Could even build robotic storage units into the subdecking between superstructures... aircraft style, hell, maybe just use aircraft cargo containers, with a pick/pull shuttle on a hanging rail for fast retrieval. Have larger units on the major structural ties (which would be laid out somewhat like big tubes) that carry flat 'tables' each capable of carrying an aircraft... as far as safety goes the back of the table facing the tube has a wall that has the attachment points for the retriever and also shields the plane from the robotic mechanism, and the 'tubes' have doors to the outside so in the event of a fire in storage that can't be controlled, the robot can grab that table and 'scram' it... fling the whole damn thing off the ship at high speed.

Just a thought.

staghounds said...

I really think that any vessel capable of invalidating the progress of the twentieth century within a five hundred mile radius deserves the term "barrel".

And, those carriers DO make lovely targets.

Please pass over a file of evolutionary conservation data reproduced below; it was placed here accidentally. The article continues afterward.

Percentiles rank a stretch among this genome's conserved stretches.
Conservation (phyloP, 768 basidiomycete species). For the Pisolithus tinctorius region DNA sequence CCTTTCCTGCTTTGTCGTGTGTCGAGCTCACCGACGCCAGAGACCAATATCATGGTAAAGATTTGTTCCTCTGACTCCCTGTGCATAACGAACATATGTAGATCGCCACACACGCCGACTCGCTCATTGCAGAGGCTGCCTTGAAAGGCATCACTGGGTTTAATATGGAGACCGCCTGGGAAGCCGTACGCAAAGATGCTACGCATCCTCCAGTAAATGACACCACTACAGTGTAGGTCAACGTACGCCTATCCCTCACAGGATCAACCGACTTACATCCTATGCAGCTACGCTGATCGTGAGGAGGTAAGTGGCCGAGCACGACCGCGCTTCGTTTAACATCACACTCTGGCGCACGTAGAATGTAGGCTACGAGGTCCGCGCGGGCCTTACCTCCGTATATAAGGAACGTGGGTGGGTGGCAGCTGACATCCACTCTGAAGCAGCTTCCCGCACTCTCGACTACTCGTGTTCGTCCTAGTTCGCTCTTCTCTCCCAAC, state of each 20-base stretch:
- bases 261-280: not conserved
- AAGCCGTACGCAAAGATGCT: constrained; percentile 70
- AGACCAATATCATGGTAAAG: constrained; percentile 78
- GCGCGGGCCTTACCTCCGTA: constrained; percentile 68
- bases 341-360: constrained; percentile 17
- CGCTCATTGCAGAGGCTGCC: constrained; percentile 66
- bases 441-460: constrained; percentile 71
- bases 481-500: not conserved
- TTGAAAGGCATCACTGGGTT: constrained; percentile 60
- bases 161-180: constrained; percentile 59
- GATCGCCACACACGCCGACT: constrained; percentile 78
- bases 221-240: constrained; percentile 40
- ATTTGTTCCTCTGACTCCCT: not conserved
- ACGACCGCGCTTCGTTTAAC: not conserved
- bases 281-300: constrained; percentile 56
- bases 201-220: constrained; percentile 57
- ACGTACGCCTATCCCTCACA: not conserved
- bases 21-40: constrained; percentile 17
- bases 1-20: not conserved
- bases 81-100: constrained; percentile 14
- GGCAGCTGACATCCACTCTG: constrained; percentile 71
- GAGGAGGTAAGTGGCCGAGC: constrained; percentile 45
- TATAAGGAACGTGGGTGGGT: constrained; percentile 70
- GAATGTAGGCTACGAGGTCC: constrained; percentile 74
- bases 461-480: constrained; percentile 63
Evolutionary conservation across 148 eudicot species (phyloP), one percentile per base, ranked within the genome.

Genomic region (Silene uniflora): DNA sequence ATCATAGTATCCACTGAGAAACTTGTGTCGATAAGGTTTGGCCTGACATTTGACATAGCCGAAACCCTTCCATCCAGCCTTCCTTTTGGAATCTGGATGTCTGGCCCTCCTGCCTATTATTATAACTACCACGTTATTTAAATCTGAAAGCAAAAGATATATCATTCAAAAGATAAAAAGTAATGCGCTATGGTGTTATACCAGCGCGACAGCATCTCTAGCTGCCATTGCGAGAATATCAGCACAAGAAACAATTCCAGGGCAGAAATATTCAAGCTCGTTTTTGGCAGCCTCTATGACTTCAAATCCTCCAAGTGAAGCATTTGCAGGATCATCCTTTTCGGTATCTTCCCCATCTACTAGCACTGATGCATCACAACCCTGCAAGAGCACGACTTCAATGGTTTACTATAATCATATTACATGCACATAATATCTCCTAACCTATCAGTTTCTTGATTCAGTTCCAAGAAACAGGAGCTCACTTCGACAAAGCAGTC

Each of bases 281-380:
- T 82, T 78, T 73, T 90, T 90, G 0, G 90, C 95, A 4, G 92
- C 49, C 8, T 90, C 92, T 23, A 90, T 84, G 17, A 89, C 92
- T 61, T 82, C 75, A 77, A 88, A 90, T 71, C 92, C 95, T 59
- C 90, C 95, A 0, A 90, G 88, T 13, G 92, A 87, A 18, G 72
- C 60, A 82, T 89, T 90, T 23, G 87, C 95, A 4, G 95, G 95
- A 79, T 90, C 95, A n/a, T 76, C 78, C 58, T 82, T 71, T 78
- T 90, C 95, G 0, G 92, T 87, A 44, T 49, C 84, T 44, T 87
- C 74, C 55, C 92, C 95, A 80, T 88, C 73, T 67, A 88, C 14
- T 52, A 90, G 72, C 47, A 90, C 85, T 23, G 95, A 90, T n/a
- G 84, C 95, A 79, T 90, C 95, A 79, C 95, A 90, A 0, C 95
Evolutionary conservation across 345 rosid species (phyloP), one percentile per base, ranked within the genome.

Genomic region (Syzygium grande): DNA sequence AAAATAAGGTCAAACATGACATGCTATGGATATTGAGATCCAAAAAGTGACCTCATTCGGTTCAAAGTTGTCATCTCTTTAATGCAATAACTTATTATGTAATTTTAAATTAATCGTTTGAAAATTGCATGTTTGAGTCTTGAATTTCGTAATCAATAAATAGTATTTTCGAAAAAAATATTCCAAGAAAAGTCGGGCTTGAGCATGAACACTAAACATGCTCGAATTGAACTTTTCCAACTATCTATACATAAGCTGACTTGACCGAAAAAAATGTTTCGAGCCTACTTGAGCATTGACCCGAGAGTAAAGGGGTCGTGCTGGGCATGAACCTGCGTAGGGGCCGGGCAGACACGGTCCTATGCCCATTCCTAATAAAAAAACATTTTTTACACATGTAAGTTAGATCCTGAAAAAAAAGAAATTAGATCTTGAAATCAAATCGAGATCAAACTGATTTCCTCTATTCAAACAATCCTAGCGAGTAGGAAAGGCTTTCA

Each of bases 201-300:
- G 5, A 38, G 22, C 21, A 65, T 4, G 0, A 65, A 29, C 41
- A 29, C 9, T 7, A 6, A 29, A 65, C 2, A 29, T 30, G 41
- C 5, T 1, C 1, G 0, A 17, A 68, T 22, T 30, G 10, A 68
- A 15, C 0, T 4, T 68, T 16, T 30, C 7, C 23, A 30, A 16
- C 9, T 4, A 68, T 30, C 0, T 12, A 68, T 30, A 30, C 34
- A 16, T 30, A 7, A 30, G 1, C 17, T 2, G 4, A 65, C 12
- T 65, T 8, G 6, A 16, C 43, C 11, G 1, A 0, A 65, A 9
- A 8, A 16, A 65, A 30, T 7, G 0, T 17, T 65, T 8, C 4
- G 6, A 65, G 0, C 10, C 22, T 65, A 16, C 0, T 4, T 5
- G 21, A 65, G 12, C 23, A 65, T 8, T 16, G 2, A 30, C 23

Firing Pin J said...


We had some tough cans out on the screen but the CO's I served under were all oriented toward tactics rather than just the Tea Kettle, so we enjoyed tremendous tactical success. Thanks for your service.

Besides, we know the Sov's didn't penetrate and that meant all the difference.

Will Brown said...

Sorry Dr. Strangegun, I think the physics of oceanic surface turbulance and swell action rule out any such construction absent some material having greater strength than any yet available to marine architects on this planet. The expansion joints such a deck would require would swallow whole (or in a couple large chunks at least) any human-piloted, useful ordinance payload-carrying aircraft that could land on a 1k yd deck. I've personally seen the expansion joints in the flight deck of the old USS Midway open wide enough for me to fall through on the occasion we had to suddenly run from a typhoon that jinked when everybody knew it was going to juke (1972, I think). I'm afraid any deck of the size you stipulate would break apart the first time the ship turned into the wind to launch aircraft during a decent sea state. The stresses induced by any radical turn while under maximum accelleration (a minimum performance standard for any warship) would likely do the trick, even on a millpond day like the one in the picture Tam embedded.